European porcelain is displayed it the gallery above the silverware section There are over 5,000 pieces in the collection, the majority of which in comprised of diplomatic gifts to the Ottoman sultans. We know that Chinese porcelain was exported by the Mongols of the 9th and l0th centuries and utilized in the Ottoman palaces by the 14th century, but it was not until the discovery of kaolin, which is one of the basic ingredients of porcelain, near Colditz by the German chemist Bottger, in 1709-10.

It was then that hard clay porcelain started to be manufactured, whereas it soon captured the European market. Early Meissen ware, the first hard porcelain produced on order during the J.G. Horold period (1720- 31) from the new Meissen factory (the Saxony royal factory founded by the Polish monarch Augustus II) , was the first ware to reach Turkey in quantity as it became fashionable both here and in Europe. The Palace collection includes tureens, plates and cups from that period.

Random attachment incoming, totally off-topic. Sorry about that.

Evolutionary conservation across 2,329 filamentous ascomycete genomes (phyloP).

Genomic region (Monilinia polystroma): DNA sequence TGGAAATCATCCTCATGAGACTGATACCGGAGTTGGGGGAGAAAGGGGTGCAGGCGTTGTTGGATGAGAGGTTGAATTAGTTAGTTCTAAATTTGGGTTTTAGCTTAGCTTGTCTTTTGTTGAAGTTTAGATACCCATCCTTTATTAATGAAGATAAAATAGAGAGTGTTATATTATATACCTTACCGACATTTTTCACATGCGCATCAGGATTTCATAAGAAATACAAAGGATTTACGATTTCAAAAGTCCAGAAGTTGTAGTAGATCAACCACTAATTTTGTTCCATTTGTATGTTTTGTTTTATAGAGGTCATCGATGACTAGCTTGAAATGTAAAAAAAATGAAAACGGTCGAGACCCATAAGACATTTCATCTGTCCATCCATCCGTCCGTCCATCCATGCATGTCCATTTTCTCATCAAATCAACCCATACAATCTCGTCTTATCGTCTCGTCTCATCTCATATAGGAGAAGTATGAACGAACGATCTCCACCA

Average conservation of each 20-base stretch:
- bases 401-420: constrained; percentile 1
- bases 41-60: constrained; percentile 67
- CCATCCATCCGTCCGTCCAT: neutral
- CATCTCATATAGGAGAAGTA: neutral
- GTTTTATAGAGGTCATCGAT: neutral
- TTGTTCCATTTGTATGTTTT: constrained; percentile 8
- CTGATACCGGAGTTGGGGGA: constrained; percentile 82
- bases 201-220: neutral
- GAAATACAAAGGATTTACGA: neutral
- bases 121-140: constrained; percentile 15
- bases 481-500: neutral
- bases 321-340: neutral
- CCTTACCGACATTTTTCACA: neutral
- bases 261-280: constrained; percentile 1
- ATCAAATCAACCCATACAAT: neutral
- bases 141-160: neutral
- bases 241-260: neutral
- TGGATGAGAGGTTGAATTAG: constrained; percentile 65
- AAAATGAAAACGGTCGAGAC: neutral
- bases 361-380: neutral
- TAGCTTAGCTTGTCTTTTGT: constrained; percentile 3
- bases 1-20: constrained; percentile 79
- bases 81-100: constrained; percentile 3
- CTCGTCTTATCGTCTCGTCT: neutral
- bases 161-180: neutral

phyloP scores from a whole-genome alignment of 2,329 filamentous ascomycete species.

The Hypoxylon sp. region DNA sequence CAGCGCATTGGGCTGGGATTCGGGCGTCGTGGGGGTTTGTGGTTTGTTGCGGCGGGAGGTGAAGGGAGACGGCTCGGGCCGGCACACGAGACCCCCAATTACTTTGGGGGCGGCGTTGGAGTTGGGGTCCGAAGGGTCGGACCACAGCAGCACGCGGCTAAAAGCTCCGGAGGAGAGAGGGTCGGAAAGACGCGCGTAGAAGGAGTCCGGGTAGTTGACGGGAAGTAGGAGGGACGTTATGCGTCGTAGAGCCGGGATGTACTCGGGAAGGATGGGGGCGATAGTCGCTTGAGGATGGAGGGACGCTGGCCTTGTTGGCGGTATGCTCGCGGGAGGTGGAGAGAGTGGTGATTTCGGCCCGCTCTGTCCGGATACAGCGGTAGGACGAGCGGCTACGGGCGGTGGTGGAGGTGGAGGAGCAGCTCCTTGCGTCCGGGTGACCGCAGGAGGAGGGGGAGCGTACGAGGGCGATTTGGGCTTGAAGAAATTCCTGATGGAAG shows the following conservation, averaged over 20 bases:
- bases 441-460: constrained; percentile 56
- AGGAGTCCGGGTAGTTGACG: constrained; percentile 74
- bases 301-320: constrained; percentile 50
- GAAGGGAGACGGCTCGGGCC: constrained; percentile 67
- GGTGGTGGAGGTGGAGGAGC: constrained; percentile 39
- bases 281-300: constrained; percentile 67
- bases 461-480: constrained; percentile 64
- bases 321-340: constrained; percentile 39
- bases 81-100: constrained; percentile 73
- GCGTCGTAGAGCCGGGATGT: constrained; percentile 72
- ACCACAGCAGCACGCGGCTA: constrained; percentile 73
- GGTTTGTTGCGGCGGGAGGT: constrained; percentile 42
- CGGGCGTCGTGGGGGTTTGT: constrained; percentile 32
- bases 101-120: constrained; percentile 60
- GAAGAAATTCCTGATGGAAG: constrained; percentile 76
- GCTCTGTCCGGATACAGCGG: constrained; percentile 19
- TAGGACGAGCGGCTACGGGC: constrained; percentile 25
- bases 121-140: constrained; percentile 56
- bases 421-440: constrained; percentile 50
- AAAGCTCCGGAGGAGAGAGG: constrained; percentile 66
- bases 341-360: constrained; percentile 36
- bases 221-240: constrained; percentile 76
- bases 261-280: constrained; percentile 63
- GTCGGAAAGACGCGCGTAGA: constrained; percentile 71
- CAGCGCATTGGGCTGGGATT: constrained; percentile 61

A number of pieces show some signs of Chinese and Japanese influence especially in the choice of Chinoiserie patterns. Ware of the subsequent period, that of Harold and Kaendler (1731-40) includes cups and sugar bowls and a certain amount of ware made especially for Turkey, the finest of which were made by order for the court, and are now on display in the Palace. Rococo (1745-63) and Marcolini ware, (1774-1814) is also represented here.